Saturday, September 6, 2014
If you learn through visual methods, consider the following study techniques:
Use easy visual strategies that allow you to see material better:
- Bulleted or numbered lists
- Bold, italics, underlining, all caps, etc.
- Color coding for rules, policies, important case names.
- Indentation to show organizational hierarchy.
- Graphic organizers: timelines, tables, Venn diagrams, spider maps, etc.
Buy a whiteboard so that you can organize material as you think about it and then convert it to hard copy. A large whiteboard can be used at home; a small whiteboard can be kept in your carrel at school.
Check out the variety of visual organizers you could use by visiting these websites:
Turn facts into visual images in your mind (mental motion pictures or photographs) to remember examples of when a rule applies and when it does not or when an element is met and when it is not. The visuals help with issue spotting.
Memorize information through visual images. For negligence: duty is a soldier standing at attention, breach is a tank breaking through a wall, etc.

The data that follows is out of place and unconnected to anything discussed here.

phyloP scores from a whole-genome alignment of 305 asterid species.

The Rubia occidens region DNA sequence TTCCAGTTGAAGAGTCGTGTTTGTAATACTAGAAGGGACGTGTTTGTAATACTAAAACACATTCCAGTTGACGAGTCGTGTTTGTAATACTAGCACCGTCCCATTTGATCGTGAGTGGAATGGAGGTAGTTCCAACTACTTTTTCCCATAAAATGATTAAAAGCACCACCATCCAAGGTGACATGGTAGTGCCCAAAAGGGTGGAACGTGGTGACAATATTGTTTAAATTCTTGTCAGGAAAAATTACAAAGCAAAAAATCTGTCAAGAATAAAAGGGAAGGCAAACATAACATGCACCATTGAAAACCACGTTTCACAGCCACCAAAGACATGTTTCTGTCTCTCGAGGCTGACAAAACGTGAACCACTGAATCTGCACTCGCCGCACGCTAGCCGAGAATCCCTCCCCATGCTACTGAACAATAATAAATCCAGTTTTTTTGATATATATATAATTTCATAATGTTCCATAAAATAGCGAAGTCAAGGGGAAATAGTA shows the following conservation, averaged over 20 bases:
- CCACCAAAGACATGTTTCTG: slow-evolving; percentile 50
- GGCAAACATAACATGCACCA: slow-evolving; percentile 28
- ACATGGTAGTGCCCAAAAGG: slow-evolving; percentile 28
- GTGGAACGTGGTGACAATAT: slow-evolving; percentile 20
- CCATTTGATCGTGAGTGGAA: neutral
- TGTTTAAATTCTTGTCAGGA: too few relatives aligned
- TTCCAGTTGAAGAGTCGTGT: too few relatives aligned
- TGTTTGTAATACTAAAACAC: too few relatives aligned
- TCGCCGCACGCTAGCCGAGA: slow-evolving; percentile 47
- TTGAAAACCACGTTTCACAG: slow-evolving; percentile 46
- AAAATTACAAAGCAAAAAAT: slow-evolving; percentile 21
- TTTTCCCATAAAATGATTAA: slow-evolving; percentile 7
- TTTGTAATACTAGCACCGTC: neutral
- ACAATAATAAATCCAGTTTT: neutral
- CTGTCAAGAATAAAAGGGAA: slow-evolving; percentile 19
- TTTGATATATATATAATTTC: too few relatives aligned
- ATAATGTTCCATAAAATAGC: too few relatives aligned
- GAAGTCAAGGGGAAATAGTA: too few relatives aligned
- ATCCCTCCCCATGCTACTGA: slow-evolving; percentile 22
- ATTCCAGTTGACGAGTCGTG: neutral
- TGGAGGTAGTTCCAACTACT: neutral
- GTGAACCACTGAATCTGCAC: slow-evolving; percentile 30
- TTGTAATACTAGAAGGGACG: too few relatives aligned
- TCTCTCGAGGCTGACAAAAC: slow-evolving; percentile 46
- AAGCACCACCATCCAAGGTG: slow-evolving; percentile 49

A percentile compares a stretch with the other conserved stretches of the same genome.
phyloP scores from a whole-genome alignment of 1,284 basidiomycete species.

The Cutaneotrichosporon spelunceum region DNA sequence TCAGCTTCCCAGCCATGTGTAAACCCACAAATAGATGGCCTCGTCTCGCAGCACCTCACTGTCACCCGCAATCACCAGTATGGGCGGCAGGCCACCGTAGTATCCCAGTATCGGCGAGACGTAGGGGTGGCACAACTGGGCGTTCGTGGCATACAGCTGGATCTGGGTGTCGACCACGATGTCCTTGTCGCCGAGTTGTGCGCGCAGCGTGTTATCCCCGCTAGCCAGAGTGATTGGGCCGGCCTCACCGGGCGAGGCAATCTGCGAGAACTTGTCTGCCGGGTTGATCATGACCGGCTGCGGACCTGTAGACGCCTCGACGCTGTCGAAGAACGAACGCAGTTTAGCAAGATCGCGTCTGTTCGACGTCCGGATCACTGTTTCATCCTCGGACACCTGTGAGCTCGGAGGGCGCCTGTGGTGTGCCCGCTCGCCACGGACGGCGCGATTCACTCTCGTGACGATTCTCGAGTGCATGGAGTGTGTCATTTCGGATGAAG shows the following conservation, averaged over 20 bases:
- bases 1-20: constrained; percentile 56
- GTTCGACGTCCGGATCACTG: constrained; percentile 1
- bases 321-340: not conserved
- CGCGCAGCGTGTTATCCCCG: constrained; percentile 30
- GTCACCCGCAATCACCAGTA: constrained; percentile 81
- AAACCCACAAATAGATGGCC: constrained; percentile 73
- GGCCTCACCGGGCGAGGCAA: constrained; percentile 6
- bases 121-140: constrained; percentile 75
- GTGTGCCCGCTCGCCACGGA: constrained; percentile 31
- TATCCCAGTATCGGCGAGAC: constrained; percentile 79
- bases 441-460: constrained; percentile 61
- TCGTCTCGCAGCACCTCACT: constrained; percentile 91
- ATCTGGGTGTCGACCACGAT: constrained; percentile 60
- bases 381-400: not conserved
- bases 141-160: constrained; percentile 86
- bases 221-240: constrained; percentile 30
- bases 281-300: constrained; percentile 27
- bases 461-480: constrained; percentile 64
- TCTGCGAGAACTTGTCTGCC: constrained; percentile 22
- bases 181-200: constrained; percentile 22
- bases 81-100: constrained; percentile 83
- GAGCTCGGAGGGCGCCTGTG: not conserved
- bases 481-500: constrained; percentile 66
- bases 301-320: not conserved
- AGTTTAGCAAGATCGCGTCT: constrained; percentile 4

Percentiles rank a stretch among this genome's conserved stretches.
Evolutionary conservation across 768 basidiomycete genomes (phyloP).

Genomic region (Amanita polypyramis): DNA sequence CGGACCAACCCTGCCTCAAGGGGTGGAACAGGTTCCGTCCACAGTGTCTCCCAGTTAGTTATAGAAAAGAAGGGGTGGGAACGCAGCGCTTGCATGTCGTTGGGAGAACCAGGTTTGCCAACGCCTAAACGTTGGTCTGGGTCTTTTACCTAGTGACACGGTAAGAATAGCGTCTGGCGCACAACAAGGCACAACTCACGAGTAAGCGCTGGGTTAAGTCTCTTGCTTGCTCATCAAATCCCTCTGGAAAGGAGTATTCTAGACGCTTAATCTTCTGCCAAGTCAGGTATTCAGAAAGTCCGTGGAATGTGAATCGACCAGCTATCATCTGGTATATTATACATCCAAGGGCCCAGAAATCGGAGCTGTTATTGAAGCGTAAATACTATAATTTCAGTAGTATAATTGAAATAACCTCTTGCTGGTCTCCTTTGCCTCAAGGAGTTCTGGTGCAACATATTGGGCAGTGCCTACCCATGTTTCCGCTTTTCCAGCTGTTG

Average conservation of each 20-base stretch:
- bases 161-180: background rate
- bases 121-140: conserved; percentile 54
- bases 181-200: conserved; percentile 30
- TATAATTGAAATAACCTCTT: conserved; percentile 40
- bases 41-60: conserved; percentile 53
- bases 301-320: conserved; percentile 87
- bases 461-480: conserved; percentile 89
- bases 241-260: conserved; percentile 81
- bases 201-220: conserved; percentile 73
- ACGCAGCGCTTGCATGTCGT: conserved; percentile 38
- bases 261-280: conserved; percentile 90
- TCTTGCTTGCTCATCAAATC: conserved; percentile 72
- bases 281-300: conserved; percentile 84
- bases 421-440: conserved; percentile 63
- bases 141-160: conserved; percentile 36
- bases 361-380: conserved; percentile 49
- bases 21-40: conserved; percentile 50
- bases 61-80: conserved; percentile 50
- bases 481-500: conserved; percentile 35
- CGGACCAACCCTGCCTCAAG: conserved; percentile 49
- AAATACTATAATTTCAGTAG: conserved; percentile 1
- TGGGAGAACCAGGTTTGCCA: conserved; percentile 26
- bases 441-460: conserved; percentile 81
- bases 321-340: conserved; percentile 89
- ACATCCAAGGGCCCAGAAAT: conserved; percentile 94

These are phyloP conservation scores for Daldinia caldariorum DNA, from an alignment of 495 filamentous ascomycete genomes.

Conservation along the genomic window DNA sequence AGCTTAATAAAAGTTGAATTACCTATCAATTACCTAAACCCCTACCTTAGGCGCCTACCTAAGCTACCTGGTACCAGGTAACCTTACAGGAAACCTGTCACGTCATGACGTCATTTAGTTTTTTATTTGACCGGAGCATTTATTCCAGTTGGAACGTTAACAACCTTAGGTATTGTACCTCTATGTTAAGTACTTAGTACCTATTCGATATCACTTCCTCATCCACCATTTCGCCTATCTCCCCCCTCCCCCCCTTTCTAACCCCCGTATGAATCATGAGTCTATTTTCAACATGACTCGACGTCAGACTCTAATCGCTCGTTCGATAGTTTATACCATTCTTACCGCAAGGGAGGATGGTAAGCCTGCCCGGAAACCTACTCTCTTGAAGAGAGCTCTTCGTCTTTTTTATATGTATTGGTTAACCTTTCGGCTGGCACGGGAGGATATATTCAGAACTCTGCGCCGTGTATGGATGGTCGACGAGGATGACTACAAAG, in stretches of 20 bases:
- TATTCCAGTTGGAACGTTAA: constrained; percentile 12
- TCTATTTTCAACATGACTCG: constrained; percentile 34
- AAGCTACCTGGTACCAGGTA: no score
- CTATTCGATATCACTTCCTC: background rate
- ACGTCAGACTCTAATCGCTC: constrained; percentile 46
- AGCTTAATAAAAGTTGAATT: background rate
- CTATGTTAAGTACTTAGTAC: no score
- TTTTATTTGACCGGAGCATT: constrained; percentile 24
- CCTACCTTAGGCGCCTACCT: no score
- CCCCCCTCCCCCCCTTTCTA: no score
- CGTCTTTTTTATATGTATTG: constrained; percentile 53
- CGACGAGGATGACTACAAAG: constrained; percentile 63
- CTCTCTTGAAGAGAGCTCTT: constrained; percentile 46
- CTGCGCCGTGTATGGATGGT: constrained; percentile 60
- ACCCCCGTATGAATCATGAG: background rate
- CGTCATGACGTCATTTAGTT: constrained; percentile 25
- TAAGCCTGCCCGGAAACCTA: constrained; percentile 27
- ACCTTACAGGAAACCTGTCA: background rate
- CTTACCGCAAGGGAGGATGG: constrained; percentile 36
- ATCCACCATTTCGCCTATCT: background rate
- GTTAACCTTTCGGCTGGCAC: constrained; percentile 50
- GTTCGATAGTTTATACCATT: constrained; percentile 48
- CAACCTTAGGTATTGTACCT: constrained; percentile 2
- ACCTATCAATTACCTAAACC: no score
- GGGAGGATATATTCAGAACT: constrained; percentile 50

Use index cards tacked on a bulletin board to arrange information visually to see the inter-relationships. Different colors of index cards can be used to indicate categories or importance.
Purchase one of the software packages that makes it easy to create visuals. One example can be found at http://www.inspiration.com - but many products exist.
If someone else's visual is too complex, deconstruct it. Start with the basics and then build the visual one layer at a time so that you can understand it.
Check out various study aids to see which series with visuals is most helpful to how you see information: Crunch Time, Gilbert's Outlines, Kaplan PMBR Finals.
As a visual learner, determine what strategies work best for you. Although visual learners have some commonalities, each individual has favorite techniques that work for that person but not everyone. (Amy Jarmon)